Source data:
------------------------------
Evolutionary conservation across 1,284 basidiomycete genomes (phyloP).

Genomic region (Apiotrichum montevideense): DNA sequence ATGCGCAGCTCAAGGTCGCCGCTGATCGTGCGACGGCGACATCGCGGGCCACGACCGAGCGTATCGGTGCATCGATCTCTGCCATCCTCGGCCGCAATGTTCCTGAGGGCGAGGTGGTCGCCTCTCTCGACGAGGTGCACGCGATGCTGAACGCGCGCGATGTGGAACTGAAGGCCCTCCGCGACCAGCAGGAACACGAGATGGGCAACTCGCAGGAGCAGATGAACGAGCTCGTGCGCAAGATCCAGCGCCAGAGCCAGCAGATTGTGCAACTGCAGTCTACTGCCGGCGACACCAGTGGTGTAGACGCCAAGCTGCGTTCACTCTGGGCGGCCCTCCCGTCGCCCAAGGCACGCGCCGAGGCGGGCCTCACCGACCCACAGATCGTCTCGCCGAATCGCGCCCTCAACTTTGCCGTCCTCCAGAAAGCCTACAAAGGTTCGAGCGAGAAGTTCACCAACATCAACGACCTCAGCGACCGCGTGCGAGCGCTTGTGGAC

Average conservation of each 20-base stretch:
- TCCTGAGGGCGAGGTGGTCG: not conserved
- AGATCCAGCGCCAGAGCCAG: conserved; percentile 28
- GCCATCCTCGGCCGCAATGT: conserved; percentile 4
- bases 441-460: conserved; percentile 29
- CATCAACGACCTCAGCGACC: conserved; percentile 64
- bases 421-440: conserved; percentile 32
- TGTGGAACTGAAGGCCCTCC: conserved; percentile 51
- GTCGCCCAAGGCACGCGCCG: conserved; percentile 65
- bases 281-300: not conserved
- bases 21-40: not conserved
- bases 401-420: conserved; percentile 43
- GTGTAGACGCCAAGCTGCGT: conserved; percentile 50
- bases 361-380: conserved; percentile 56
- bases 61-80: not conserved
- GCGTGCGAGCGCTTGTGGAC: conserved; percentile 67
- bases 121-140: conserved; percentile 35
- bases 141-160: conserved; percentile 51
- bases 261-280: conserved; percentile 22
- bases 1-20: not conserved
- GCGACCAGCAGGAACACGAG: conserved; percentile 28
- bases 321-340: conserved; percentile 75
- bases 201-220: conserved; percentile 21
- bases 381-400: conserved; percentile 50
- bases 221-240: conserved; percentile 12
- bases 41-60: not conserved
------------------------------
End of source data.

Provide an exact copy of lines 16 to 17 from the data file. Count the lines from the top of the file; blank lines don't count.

- bases 361-380: conserved; percentile 56
- bases 61-80: not conserved